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Mindset: The New Psychology of Success Paperback – Illustrated, December 26, 2007
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“An essential read for parents, teachers [and] coaches . . . as well as for those who would like to increase their own feelings of success and fulfillment.”—Library Journal (starred review)
“Everyone should read this book.”—Chip Heath and Dan Heath, authors of Made to Stick
“One of the most influential books ever about motivation.”—Po Bronson, author of NurtureShock
“If you manage people or are a parent (which is a form of managing people), drop everything and read Mindset.”—Guy Kawasaki, author of The Art of the Start 2.0
About the Author
- Item Weight : 7.7 ounces
- Paperback : 320 pages
- ISBN-10 : 0345472322
- ISBN-13 : 978-0345472328
- Dimensions : 5.2 x 0.7 x 8 inches
- Publisher : Ballantine Books; Illustrated edition (December 26, 2007)
- Language: : English
- Best Sellers Rank: #1,282 in Books (See Top 100 in Books)
- Customer Reviews:
Top reviews from the United States
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That's it. I'm not being overly critical of the book or idea. That is the book stretched out using examples from sports, business, relationships, and pretty much areas where your mindset can help determine where you proceed when faced with a challenge.
I don't know how someone could give this five stars. I don't mean that to be rude but you're more or less reading the same idea on every page.
On the bright side, I've now become more tolerant towards other not-so-great books. It'd be pretty hard to get any worse than this one.
The thesis of fixed vs growth IS an interesting topic. The thing is: it's not new. Fixed, pre-determination is otherwise known as "post modernism", and growth-based, self- determination is "existentialism". I find it very ironic that politically unpopular existentialism - the thought that YOU, not your environment are in control of your outcome - has found a rabid new audience under the renamed "growth mindset"! I'll give Ms. Dweck credit for that trick alone.
It's a great idea, but the book itself is a shambles. If you read the first and last chapters, you'll have not missed anything. One star for at least providing the spark of an idea.
While she was comparatively very thorough in the parenting and school portions, she breezed through the relationships aspect of life and also the business one to a lesser extent.
Some anecdotes that were given were left hanging with an abrupt "this is not how you do it if you want goal x." Well, then tell me why?! And, how?! Nope, she moves on to a whole new topic with another anecdote and sometimes tiny and generic analysis.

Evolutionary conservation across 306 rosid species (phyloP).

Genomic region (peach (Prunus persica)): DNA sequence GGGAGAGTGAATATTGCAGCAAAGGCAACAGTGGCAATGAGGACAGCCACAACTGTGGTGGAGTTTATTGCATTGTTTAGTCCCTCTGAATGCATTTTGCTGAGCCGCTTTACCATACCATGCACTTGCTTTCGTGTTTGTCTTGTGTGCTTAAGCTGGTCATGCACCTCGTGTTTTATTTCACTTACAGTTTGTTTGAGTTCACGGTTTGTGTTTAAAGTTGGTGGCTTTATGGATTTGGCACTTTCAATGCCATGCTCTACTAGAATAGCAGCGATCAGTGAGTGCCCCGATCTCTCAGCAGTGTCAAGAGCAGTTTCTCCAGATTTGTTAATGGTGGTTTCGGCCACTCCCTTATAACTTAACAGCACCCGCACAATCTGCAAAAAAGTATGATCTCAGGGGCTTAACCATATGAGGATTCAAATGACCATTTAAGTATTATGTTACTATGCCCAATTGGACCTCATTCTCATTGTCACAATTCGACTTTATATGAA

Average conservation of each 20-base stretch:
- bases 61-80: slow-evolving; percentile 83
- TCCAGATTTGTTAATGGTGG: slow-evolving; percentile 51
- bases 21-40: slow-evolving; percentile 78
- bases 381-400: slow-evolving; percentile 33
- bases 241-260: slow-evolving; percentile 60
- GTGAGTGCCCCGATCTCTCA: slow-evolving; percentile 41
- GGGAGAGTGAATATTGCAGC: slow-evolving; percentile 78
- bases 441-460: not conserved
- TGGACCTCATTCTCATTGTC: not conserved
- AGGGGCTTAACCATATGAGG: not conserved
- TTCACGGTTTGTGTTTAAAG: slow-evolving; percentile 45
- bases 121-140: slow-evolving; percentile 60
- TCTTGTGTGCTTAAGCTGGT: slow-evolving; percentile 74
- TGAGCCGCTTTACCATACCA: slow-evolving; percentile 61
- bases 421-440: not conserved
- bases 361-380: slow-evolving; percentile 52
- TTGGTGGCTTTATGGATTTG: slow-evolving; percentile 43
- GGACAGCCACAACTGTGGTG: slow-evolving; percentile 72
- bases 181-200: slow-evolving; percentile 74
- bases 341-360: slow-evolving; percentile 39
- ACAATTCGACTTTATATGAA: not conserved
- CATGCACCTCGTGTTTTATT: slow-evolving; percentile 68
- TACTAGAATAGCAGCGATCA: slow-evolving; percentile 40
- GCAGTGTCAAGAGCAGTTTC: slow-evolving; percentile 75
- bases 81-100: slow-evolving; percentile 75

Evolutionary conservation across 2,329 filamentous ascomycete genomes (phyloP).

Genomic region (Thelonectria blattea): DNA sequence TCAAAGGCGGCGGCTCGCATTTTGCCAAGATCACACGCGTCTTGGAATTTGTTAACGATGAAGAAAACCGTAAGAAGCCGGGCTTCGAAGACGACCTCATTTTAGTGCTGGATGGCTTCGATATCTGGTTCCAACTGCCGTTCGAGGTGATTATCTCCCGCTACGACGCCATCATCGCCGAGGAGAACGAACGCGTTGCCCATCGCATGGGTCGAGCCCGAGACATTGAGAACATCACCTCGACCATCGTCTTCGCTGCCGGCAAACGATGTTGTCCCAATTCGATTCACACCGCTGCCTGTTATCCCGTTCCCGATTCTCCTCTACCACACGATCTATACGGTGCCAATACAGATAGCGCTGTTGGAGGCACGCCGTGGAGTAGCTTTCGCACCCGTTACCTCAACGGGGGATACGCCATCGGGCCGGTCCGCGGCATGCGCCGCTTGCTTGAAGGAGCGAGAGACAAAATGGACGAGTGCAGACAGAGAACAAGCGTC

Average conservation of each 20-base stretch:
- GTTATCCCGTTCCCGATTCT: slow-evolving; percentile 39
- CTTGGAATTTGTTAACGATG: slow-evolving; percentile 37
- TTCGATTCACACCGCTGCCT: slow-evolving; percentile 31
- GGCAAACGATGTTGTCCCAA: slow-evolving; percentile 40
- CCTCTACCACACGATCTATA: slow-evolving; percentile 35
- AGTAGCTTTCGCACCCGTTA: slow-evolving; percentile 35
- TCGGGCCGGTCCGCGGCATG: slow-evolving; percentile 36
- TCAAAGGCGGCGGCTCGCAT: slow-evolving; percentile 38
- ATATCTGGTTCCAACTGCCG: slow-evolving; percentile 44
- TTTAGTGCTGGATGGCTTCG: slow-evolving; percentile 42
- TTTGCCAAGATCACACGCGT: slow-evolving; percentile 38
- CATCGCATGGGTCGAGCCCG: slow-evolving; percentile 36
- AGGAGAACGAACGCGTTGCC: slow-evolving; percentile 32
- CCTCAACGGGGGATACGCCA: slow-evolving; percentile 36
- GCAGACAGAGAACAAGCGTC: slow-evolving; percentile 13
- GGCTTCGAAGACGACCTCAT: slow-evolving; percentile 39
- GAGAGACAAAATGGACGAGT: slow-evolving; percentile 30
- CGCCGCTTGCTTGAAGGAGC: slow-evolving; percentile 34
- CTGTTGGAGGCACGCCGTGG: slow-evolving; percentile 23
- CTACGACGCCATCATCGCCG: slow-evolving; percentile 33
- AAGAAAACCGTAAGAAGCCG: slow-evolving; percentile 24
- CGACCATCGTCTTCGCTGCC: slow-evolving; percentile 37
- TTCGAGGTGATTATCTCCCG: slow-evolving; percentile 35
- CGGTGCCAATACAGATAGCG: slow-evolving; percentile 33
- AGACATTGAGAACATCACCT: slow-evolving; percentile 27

Here seems to be a contradiction... One bigger question among others:
*In terms of competition in relationships, if that scientist woman Cynthia claimed to try to share the life and interests of her partners by performing at her best at what they did, then why was she at fault when her partners were being driven away? Wouldn't that be a problem of them and not her? If she was not being rude, pushy, and boastful about her talents but merely reaching her own potential in subjects that her partners were interested in, wouldn't she be a growth-minded woman with fixed-minded partners? Why just end it with "there are many good ways to support a partner and this is not one of them?"
Top reviews from other countries
Even if you don't agree with every argument made in the book (I didn't) it's a thought-provoking read nonetheless. Especially useful for people who have strong ideas around their "natural talents".
I can safely say I'll be taking many of the ideas in this book with me into the future - optimistic and practical.
Felt more like an attempt at brainwash than anything really interesting.
I will save you all the money and tell you the final conclusion:
People can continue to learn and get smarter.
IQ is not a fixed thing and can constantly be improved by anyone.
Anyone who believes otherwise or that they are special are in a "fixed mindset".
Anyone who believes they can improve their intelligence/skills/knowledge is in a "growth mindset".
Growth mindset is better than fixed mindset.
Während der fixed mindset glaubt, dass Talent angeboren sei und nicht entwickelt werden müsse, sieht der growth mindset die Wachstumschancen in Schwierigkeiten und Herausforderungen. Der growth mindset hat Spaß an der Herausforderung als solcher und sieht negative Bewertungen nicht als Kritik an der Person, sondern an der Leistung. Damit sind Niederlagen, Mißerfolge und Schwierigkeiten keine Abwertungen, sondern Ansporn zum weiteren Lernen. Der fixed mindset hingegen sieht Niederlagen als Abwertung seines Talents und seiner Person, was dazu führen kann, dass er oder sie das Lernen einstellt oder gar nicht erst versucht.
Dieser obige Absatz umfasst (und das ist nur leicht übertrieben) die gesamte Theorie dieses Buches. Diese Theorie belegt Dweck dann mit einer Menge von Beispielen aus ihrer psychologischen Forschung, aber auch mit - meinst amerikanischen - Beispielen als dem Wirtschaftsleben, dem Sport und zwischenmenschlichen Beziehungen, bevor sie dann kurz dazu kommt, wie man seinen fixed mindset in einen growth mindset wandelt.
Für mich wäre hätte das Material auch auf 100 statt der 240 Seiten passen können, da die Aussage recht schnell klar geworden ist. Dennoch insgesamt empfehlenswert.